Last Mile Delivery in Space: A Strategic Market
As the space sector experiences growth, satellite manufacturers are improving production capabilities to meet demand from players like EchoStar and Inmarsat. However, even with some good news stories such as for Starship and ISRO’s SSLV, launch service providers still struggle to keep up with the increasing demand for satellite deployment. Last Mile Delivery (LMD) service providers are stepping up to address the challenge of meeting the growing deployment demand and improve launch access. LMD providers can help to ease the burden on launch service providers, beyond the traditional services of integration, last-mile delivery, and constellation/mission planning. However, given the market is emerging and there’s more competition in the launch market, can Last Mile Delivery service providers gain market share, from whom, and how?
NSR’s In-Orbit Services: Satellite Servicing, ADR, and SSA 6th Edition report forecasts over 4,500 satellites could be serviced via Last Mile Delivery service providers. However, the actual market demand reaches only 1,350 satellites, generating over $1.8 billion in cumulative revenues. The lower market demand is primarily due to trade-offs between extremely reliable launchers and ridesharing launch cadence, which affects launch and deployment costs. Because of the availability of ridesharing options, LMD service providers are becoming increasingly aware of the pricing pressure in the launch market. This is especially true for smaller businesses and start-ups that lack funding for launches, the expertise to obtain necessary licenses, and the resources to comply with complex international regulatory standards for satellite deployment and operation.
Solving Price Pressure
LMD service providers may find it difficult to break into the market due to the high costs of satellite launches and the deployment technologies required to get them into orbit. However, ridesharing launches have a limited yearly launch cadence, which has a direct impact on the total mass launched to orbit metric and lowers the launcher payload capacity fill-rate. Despite enormous demand for launches, launch service providers are increasingly seeing this as a pressing issue. As a result, fewer satellites can be launched into orbit at the same time, making it more difficult to place satellites in the required orbits. As a result, LMD service providers must collaborate with satellite operators to ensure that their satellites are launched as quickly and affordably as possible. By offering a range of solutions, such as integration, constellation/mission planning, and hosted payloads, LMD providers make it easier for satellite operators to access launch services and complete satellite deployments to their intended orbits.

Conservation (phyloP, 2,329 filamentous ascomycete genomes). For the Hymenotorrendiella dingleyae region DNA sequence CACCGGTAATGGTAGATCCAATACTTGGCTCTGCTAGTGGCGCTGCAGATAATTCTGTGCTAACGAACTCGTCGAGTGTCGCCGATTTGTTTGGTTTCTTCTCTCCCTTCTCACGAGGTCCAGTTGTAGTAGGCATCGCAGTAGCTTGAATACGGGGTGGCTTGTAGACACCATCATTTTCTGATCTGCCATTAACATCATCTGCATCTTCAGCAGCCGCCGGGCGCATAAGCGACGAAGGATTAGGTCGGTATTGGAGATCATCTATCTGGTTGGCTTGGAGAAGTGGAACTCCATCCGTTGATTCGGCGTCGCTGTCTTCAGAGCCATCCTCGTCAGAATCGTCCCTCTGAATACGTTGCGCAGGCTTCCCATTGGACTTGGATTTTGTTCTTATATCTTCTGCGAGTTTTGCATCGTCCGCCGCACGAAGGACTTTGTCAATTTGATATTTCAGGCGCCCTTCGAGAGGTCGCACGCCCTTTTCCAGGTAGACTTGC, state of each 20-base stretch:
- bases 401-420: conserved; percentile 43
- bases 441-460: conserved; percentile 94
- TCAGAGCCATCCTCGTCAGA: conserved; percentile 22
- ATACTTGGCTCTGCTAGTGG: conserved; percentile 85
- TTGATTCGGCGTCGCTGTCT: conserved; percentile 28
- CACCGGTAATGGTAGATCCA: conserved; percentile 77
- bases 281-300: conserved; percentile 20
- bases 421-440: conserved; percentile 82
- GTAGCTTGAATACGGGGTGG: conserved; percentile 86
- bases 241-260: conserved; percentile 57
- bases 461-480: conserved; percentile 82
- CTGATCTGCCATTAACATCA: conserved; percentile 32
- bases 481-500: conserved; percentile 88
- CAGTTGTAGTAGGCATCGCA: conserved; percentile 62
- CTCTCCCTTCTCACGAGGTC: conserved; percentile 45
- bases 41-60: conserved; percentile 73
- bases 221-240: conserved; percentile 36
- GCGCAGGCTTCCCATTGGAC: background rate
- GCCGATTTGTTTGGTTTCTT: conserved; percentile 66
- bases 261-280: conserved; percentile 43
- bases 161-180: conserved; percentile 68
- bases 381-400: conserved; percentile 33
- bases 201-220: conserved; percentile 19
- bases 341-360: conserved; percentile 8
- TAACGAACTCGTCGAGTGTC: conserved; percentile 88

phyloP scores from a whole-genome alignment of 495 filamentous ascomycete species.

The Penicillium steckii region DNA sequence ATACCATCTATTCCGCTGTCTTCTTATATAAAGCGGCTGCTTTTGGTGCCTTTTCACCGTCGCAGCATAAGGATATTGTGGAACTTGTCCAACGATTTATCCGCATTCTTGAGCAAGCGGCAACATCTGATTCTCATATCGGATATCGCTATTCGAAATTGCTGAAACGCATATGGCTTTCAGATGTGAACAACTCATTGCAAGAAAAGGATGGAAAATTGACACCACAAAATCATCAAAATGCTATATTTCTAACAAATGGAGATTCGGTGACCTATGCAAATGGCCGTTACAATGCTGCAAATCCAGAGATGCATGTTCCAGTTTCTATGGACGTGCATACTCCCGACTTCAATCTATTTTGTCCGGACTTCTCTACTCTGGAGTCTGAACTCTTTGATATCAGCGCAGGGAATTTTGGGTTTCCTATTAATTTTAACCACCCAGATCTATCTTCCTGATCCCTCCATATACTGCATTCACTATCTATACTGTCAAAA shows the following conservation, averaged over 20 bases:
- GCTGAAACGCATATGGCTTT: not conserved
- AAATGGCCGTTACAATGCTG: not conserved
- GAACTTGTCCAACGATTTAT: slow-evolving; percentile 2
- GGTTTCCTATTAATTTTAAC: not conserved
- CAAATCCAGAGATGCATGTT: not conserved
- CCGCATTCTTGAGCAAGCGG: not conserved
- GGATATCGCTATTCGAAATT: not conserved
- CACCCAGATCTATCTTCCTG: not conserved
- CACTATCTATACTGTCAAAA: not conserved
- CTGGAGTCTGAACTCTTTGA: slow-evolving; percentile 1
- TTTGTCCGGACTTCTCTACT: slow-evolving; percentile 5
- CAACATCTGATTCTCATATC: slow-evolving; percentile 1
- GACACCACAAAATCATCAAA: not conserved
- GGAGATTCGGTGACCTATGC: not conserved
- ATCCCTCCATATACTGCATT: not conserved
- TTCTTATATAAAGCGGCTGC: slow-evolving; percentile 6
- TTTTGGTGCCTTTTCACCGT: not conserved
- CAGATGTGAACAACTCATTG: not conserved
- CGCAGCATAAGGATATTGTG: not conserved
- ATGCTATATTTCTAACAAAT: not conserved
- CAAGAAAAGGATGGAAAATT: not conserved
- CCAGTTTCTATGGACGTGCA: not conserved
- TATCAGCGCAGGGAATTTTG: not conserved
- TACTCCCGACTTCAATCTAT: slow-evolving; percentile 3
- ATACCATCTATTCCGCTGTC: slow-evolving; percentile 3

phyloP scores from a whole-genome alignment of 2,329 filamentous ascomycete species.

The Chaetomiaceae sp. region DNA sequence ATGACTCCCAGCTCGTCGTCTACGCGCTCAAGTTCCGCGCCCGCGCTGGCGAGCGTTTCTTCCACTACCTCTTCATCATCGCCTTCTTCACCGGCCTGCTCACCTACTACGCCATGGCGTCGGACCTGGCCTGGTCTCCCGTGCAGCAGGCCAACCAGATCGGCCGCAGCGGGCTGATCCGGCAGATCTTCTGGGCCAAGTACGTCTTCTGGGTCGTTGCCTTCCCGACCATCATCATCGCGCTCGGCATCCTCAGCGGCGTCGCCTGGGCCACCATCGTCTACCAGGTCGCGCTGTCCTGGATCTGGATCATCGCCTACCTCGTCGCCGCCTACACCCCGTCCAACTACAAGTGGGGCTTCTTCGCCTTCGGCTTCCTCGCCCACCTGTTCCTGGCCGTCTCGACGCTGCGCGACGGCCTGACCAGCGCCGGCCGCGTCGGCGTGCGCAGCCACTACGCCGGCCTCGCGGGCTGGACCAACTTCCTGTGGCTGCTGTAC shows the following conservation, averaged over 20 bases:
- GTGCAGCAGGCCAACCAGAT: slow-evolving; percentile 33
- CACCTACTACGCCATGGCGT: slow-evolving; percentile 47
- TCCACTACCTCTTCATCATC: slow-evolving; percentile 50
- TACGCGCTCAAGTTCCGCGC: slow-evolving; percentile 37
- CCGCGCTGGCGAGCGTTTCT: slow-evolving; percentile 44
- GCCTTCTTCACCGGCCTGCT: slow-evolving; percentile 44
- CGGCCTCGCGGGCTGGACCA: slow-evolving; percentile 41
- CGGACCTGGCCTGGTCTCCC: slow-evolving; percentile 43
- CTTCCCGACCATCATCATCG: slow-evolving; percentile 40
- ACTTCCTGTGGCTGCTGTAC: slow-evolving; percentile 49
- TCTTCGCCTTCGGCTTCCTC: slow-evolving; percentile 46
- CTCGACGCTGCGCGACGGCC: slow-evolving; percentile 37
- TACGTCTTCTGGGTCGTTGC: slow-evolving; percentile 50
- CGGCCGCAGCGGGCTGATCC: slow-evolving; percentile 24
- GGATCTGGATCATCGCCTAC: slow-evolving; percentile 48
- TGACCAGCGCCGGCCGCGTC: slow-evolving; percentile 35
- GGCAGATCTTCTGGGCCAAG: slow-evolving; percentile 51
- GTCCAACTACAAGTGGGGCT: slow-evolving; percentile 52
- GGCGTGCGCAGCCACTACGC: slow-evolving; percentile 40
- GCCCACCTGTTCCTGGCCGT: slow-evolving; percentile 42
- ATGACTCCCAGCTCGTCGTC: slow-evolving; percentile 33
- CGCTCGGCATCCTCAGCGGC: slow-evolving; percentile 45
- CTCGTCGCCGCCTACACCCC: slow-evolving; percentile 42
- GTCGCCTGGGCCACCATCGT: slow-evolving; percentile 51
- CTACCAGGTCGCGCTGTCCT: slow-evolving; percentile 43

Last Mile Delivery (LMD) service providers are positioned as a bridge between launch service providers and satellite operators, and they are also making strategic moves to gain a market foothold. This includes obtaining financing and forming new strategic alliances to strengthen and expand their service offerings. Some LMD service providers, for example, Exotrail and Atomos, have raised new capital, while Spaceflight has formed new strategic alliances. Plasmos, a new entrant, has also introduced a dual-purpose vehicle to meet the growing demand for satellite deployment.
LMD service providers are capitalizing on the opportunities provided by cutting-edge technologies such as nano- and small satellites, and their delivery of satellites and hosted payloads provides satellite operators with several benefits. Because of the development of spacecraft that can function as a traditional deployer on steroids with special power, size, and deployment functionalities, LMD vehicles can be built for longer spacecraft life cycles. This creates new business opportunities for satellite-based services such as communication, edge computing, remote sensing, position, navigation, and timing technology development and testing. This trend is being driven by rising demand for these services in a variety of industries, including telecommunications, agriculture, and transportation.
The Bottom Line
The market opportunity for LMD is determined by the launch provider’s costs and capabilities. LMD providers can gain market share by offering cost-effective, flexible, and agile services, forming strategic alliances with launch providers and satellite operators, and innovating with added benefits such as payload hosting and longer spacecraft lifecycles. LMD providers need a dual-opportunity business model, good working relationships with launch providers, and simple satellite integration for operators to gain higher market share.